Rigel — the brightest star of Orion the hunter — is complicated. It’s going through some changes in its core that will make it much bigger and brighter. Its surface jiggles like a Jell-O mold. And it’s blowing a “wind” of hot gas into space — enough material every million years to make one or two stars as big as the Sun.
All of this activity is a result of Rigel’s great heft — more than 20 times the mass of the Sun. Such heavy stars burn through the nuclear fuel in their cores in a hurry, so their lives are short. Rigel is only a fraction of one percent of the age of the Sun, yet it’s already nearing the end of its life.
The star has consumed the hydrogen in its core to make helium. The core is now shrinking and getting hotter — perhaps hot enough to start burning the helium.
Nuclear reactions are taking place in a shell of hydrogen around the core. Some models say that makes the surface jiggle, with each jiggle lasting anywhere from a day to more than two months. But other models say the jiggles are created at the surface of the star.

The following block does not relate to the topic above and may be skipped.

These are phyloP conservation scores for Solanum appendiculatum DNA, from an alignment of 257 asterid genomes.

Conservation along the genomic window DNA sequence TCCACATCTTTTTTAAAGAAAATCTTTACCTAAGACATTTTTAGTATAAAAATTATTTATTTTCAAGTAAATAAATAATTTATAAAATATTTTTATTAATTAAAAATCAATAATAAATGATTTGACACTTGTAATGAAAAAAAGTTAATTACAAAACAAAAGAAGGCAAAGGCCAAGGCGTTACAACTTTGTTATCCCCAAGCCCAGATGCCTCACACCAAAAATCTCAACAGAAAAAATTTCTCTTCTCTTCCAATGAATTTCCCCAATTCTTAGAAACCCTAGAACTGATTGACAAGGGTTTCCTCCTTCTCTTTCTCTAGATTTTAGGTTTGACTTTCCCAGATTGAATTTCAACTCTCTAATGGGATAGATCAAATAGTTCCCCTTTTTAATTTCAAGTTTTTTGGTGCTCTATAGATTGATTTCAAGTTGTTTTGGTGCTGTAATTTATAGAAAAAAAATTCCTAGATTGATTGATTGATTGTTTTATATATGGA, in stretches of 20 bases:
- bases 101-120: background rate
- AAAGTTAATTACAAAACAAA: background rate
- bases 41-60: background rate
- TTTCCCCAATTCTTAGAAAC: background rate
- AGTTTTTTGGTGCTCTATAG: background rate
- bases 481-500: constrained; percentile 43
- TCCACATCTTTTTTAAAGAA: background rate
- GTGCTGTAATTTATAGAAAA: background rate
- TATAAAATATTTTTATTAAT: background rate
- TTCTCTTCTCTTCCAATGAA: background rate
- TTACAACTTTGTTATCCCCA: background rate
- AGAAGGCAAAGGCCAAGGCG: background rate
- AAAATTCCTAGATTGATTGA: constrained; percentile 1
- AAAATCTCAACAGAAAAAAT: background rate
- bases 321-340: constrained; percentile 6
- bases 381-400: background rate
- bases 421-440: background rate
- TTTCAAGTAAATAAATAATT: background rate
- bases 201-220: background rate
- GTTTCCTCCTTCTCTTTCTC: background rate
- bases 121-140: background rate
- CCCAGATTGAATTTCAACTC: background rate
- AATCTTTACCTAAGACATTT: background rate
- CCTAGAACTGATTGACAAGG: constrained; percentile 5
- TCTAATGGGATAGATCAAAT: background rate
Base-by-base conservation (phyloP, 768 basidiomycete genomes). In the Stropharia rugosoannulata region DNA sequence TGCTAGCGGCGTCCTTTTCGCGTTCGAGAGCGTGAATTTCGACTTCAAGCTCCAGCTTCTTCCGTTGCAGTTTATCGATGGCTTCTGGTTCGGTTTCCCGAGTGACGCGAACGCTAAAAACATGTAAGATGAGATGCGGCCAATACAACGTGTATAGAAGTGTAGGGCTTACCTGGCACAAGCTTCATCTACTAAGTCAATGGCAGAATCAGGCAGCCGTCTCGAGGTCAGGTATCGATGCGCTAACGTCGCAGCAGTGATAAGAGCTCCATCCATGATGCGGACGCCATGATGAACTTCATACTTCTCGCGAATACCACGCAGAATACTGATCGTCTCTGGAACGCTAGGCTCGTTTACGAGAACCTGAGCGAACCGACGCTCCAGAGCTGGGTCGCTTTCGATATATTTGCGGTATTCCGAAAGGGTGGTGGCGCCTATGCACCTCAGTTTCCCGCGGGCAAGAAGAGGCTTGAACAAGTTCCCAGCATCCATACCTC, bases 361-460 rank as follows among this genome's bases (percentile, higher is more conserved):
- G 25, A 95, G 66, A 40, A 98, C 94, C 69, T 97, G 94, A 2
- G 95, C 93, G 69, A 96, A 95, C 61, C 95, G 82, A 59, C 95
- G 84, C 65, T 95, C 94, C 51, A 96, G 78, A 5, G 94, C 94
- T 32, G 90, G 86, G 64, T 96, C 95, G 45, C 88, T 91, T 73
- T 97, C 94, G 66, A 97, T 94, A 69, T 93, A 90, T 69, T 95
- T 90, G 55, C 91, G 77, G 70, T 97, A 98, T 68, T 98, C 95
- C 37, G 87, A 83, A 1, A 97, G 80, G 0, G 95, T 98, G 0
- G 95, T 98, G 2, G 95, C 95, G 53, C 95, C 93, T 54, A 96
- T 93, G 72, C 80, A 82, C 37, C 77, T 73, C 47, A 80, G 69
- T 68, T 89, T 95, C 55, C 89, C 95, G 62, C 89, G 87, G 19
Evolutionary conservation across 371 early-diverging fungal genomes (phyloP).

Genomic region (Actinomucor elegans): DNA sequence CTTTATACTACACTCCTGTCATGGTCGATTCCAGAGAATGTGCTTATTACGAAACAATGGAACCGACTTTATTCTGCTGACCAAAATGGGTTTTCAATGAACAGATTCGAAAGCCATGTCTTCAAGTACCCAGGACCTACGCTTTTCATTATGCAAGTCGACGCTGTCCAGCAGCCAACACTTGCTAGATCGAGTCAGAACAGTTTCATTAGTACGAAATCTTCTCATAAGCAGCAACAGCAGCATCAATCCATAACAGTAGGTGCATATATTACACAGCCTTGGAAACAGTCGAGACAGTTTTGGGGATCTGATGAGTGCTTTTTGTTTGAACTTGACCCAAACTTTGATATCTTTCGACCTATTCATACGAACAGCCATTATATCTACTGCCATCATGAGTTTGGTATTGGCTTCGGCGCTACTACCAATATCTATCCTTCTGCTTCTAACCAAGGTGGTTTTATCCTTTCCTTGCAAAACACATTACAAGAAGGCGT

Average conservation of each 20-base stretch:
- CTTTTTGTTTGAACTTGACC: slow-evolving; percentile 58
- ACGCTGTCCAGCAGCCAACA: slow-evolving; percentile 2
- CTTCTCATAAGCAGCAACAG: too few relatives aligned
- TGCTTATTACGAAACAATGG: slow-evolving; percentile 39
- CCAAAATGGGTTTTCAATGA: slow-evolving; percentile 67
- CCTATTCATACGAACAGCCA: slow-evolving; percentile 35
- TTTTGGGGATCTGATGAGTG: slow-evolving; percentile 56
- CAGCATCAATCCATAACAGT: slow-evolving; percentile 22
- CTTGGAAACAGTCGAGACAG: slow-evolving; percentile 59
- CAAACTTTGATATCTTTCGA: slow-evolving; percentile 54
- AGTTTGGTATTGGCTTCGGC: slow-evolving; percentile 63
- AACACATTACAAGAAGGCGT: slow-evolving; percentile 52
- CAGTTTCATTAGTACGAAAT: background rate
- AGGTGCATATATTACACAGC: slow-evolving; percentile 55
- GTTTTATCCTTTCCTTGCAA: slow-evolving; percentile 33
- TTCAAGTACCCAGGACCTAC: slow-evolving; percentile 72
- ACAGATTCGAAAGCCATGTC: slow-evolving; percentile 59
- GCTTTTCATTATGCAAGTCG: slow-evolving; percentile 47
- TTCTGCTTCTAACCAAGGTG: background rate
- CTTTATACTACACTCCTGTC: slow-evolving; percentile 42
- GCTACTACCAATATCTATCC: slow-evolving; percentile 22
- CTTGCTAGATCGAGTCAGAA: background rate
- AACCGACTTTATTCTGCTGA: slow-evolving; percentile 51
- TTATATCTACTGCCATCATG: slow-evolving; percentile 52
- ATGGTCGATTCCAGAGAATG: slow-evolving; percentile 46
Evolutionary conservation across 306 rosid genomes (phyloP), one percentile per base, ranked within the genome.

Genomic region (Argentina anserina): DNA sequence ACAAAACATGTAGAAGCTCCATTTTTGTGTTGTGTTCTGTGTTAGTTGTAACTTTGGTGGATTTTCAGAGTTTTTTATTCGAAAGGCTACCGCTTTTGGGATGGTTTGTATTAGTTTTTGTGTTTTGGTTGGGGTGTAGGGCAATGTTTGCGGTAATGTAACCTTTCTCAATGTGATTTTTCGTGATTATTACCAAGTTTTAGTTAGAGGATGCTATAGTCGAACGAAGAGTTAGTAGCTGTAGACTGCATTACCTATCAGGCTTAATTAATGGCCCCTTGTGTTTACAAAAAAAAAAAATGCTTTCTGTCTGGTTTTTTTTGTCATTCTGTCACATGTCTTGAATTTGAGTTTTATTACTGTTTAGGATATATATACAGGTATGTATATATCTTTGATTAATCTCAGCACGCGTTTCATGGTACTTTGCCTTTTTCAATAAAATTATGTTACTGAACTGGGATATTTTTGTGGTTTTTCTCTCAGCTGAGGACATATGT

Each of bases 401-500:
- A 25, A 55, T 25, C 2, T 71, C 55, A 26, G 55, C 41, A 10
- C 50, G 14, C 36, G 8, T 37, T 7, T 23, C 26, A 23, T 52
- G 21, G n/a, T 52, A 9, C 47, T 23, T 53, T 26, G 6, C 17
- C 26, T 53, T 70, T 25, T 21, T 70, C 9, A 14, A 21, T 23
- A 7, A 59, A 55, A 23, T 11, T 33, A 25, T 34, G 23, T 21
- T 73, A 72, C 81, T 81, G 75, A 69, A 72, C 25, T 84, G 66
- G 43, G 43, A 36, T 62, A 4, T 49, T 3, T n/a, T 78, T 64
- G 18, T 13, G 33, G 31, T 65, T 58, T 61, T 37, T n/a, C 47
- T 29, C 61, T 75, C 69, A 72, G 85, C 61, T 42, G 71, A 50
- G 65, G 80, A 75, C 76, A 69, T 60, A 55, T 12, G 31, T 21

That surface is extremely hot, so Rigel glows blue white. When the helium in the core ignites, though, the star’s outer layers will expand and cool, so Rigel probably will glow reddish orange.
All of that is a prelude to its final act: In the next few million years, Rigel will explode as a supernova.
Look for Rigel low in the east-southeast by about eight o’clock, to the right of Orion’s Belt.
Script by Damond Benningfield